Two is company - The Hindu BusinessLine
This month's mutualism is between a genus of shrub (Yucca) and several Several female yucca moths on the flower of a Yucca shrub. One of. In the process, the moth pollinates the yucca flower. What type of symbiotic relationship is this? answer choices. mutualism. commensalism. parasitism. Every few years, hefty clusters of white flowers bloom amidst the spikes, The dependence of the yuccas and the yucca moths on each other is a What happened to the trees' close relationship with the moths when this split began? . It's only appropriate that the last quiz of is all about endings.
When she arrives at a new plant, she inspects the flowers and chooses the ones that are at the right stage. She can detect the smell of other female moths with her antennae and, if another one has been there already, she searches for another flower. This is good for the plant and for the future babies because, if too many eggs were laid in one flower ovary, the flower would abort and the larvae would starve.
She lays her eggs in the ovary, no more than a handful; once again, if she laid too many eggs, the flower would abort. Afterwards she goes to the stigma of the flower and carefully removes some pollen from under her chin and deposits it on the stigma. Now the flower will produce a fruit and enough seeds to feed the larvae as well as ensure the reproduction of the plant. In a few weeks, the larva is fully-grown.
It drops to the ground; it buries itself and makes a cocoon. It will stay underground until the next spring. However, some pupae remain dormant for more than a year.
Two is company
If the yucca fails to bloom one year because of weather conditions, there will still be yucca moths around. Yuccas are used as ornamentals well beyond their original geographic range.
The yucca moths have managed to follow the yucca and have enlarged their range east and north as far as the east coast and Alberta and Ontario in Canada. For Additional Information Pellmyr, Olle. The yucca moth family. The Natural History of Pollination. Timber Press, Portland, OR. Pollinator of the Month. Once damaged, the flower will drop, and neither yucca seeds nor yucca moth caterpillars will grow.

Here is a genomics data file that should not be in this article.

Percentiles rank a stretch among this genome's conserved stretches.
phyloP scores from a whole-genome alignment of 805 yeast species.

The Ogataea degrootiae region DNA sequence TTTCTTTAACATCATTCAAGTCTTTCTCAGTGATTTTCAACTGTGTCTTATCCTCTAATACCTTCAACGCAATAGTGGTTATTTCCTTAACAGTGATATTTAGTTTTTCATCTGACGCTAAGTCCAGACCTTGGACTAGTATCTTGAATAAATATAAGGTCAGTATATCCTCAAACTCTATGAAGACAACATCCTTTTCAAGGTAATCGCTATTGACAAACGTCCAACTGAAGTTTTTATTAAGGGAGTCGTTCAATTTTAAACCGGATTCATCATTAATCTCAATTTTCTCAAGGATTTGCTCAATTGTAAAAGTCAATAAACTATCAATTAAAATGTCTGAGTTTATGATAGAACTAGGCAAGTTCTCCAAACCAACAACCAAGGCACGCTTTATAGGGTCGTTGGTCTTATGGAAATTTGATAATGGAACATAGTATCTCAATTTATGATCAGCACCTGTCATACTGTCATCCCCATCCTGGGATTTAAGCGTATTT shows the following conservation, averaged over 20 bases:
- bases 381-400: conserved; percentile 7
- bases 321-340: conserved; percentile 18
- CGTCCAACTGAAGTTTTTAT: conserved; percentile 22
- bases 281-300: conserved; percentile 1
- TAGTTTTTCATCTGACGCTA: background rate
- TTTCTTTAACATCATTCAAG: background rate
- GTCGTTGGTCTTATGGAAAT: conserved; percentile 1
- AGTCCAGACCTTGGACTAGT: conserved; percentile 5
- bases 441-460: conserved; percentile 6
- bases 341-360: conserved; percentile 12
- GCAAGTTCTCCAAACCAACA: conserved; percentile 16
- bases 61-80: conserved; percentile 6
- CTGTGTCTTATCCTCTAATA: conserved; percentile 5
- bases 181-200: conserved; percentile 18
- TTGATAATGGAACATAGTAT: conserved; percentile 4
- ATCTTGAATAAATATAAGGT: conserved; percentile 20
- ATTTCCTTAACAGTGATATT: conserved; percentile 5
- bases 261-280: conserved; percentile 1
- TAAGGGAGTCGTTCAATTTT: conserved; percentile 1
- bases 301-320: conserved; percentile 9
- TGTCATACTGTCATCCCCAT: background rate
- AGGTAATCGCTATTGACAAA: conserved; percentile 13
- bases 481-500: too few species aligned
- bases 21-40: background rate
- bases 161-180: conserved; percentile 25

The Yucca and its Moth | The Prairie Ecologist
This tight relationship is best observed in the closely related western and eastern species of Joshua trees, which are pollinated by two different but closely related species of yucca moth. The western form of the Joshua tree has longer flowers, and the moths that pollinate them have correspondingly longer ovipositors. Given that yuccas and yucca moths have relied on one another for 40 million years, and given that new species of both the plants and the insects have arisen in this time, it is worth wondering if these species have arisen together.
In other words, if a population of yucca plants splits into two distinct species, do the moths pollinating them simultaneously also split into two species?
In the case of the Joshua trees described above, the answer seems to be yes. But look a bit more closely, and the story gets complicated.
On the one hand, it is true that the flowers of the two Joshua tree species and the ovipositors of the two moth species are more different from each other than are any other parts of the plants or moths, suggesting that the close linkage between flower and ovipositor is what drove these populations to become new species. On the other hand, estimations of when these species formed suggest that the tree species diverged from one another a few million years before the moth species did. So what spurred the split of the Joshua tree into two species?
Did it begin with the evolution of differences in the shape of flowers, or was that a later development? How quickly did the moths and, specifically, their ovipositors evolve following the split of the trees? These questions remain unanswered. Looking more broadly at other yuccas, we see that the associations between these plants and their pollinators are messy at best. New species of yuccas and yucca moths form together, sometimes.
Pollinators switch from one species of plant to a distantly related one, sometimes. So it seems that this dependence can be complex and counter-intuitive.